"LET THEM EAT OIL".

G.M. is only the latest stage in the the industrialisation of food production which has been going on throughout the whole post war period under the control of the petro-chemical-pharmaceutical multinationals that have come to dominate the global economy. More powerful than many nation states (in 1995 of the 100 most powerful ‘economies’ in the world 48 were multinational corporations) they, along with the international financial institutions (IMF, World Bank, W.T.O. etc) constitute the economic side of the New World Order with N.A.T.O. taking on the role of political centralisation.

The process of industrialising food production which they have been imposing on us over the last few decades consists of destroying subsistence and organic farming and replacing it with a system based on:

  • Massive inputs of petro-chemicals in the form of fuel for machinery, artificial fertilisers and biocides (herbicides and pesticides).
  • Production for a global market rather than for direct consumption (subsistence) or local markets.
  • More dependence on animal products and the intensification of animal exploitation (factory farming).
  • The concentration of land ownership into fewer hands.
  • Dependence on multinational corporations for seed. Major chemical, pharmaceutical and oil multinationals have taken over more than 120 seed companies since the 60,s. The top 5 seed producers now control 75% of the world market. Hybrid, so-called ‘High Yielding Varieties’, have yields 20-40% lower in the second generation if replanted and are hence economically sterile’.
  • The replacement of mixed cropping systems suitable to local conditions with monocultures.

The results of this process (sometimes known as the ‘Green Revolution’) have been landlessness, poverty & starvation for many in the so-called ‘Third World’ as well as massive degradation of the natural world through chemical pollution and loss of biodiversity.

Democracy is Not a Spectator Sport

Dan Fortson Interviews Dave Chism and Bob Cramer - The Public Outlaw Show on November 27, 1997, KMUD 91.1 FM Southern Humboldt County, 88.3 FM Northern Humboldt County, and 88.9 FM Mendocino County

Dan Fortson: Good evening everyone. This is Dan Fortson, and we're gonna have a talk show here. I've a couple of guests in the studio with me; Dave Chism, former union representative, Dave, welcome.[1]

Dave Chism: Hi, how are you doing?

Dan Fortson: Just fine, and Bob Cramer, member of Taxpayers for Headwaters and outspoken advocate, welcome Bob.

Bob Cramer: Thank you.

Dan Fortson: Why don't we start off with a little bit of introductions. Dave you want to tell us something about yourself?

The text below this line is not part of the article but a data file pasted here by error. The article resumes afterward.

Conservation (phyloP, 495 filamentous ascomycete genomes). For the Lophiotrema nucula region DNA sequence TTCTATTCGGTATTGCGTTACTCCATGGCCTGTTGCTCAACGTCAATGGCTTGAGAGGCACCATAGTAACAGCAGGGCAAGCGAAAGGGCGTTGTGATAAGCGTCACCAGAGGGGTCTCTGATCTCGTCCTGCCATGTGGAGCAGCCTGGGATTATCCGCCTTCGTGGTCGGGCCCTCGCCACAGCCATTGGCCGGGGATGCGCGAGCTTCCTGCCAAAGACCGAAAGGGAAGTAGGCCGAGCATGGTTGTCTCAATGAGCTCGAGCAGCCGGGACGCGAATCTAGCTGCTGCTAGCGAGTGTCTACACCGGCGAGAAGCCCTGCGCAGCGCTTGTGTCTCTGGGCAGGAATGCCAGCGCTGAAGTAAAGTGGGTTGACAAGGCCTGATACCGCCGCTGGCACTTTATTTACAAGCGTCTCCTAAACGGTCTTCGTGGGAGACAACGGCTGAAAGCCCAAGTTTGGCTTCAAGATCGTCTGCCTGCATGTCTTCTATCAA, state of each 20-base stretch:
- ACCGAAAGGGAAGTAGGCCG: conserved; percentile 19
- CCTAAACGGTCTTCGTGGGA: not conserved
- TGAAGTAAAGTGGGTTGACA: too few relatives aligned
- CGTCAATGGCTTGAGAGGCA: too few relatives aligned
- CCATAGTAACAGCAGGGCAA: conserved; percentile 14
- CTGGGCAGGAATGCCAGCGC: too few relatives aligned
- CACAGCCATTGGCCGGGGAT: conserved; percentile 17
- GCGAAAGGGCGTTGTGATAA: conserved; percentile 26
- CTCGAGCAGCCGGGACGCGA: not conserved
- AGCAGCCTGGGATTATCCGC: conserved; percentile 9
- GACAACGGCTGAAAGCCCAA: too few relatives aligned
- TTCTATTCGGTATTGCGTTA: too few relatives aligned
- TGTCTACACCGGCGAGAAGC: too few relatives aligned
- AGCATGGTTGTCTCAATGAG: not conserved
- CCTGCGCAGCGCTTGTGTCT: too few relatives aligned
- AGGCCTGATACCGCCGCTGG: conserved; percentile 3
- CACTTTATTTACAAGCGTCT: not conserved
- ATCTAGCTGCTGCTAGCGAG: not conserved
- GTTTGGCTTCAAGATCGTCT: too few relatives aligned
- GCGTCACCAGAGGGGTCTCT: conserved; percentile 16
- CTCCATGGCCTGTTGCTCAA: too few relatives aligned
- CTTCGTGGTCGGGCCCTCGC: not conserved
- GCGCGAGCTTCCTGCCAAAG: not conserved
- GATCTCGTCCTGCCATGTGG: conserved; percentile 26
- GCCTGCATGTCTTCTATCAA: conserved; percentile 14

Dave Chism: Well, I'm a local boy

Dan Fortson: Okay

Dave Chism: --grew up in Trinidad, in that area. I went to work in the timber industry at the paper mill at Simpson. A lot of the members of my family have worked for various companies around here. I think we've worked for pretty much all of them. LP and Simpson primarily. I was pretty active in union politics out there and trying to build some working relationship with the environmental community. So it was kind of an interesting place to be in, especially when the mill went down, there was a lot of animosity about that.

Dan Fortson: And Bob, what have you been up to lately?

Bob Cramer: Well, I'm a native Californian, I've been living up here for five years. I came up here to go to school after I lost my job because of a corporate takeover and because I'm a Vietnam veteran, a disabled veteran. The V.A. offered to send me up to go to school here on vocational rehabilitation. My major was Environmental Science, and I had a little problem with [Calculus] II. So I decided to get into Environmental Ethics, and while I was in environmental ethics I started learning about what was actually going on up here. Of course, because of the lack of news about what was going on, I really didn't have any Idea. But when I found about what was going on in the Headwaters, I joined the protesters last September 15th [1996]. I noticed that all of the people that were at the [MAXXAM property] line who were waiting to cross over [to be arrested] were all about my age, which is 53 right now, by the way, and I was kind of stunned! It looked like members of the community were all around me. And we started talking.